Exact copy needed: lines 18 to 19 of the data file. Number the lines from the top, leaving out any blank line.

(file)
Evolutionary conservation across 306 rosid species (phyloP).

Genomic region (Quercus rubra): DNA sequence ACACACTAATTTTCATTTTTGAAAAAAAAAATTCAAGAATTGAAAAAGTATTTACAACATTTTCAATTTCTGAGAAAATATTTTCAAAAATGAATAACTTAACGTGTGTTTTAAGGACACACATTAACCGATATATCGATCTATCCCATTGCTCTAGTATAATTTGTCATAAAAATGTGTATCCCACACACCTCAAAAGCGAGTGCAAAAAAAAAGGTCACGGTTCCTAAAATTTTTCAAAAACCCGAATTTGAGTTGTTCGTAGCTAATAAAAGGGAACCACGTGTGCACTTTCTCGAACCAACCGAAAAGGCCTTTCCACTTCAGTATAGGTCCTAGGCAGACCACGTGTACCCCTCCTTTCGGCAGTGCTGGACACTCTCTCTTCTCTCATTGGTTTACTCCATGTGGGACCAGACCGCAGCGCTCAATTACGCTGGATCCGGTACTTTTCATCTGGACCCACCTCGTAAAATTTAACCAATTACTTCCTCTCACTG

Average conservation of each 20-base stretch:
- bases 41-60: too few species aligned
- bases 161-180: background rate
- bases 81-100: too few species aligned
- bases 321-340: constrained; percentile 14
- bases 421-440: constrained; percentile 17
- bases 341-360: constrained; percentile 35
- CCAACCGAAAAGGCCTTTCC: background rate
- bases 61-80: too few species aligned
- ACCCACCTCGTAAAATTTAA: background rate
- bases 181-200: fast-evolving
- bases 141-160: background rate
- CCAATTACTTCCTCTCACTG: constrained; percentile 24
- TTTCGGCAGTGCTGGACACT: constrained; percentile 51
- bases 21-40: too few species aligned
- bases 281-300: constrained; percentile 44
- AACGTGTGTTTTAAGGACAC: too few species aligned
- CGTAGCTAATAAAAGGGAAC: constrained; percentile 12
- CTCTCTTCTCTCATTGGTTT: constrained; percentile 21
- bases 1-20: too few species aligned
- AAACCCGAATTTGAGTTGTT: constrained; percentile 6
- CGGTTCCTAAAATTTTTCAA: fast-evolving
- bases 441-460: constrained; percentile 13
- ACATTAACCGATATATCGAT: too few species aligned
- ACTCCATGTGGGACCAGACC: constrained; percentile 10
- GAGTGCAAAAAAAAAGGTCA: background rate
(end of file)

- bases 281-300: constrained; percentile 44
- AACGTGTGTTTTAAGGACAC: too few species aligned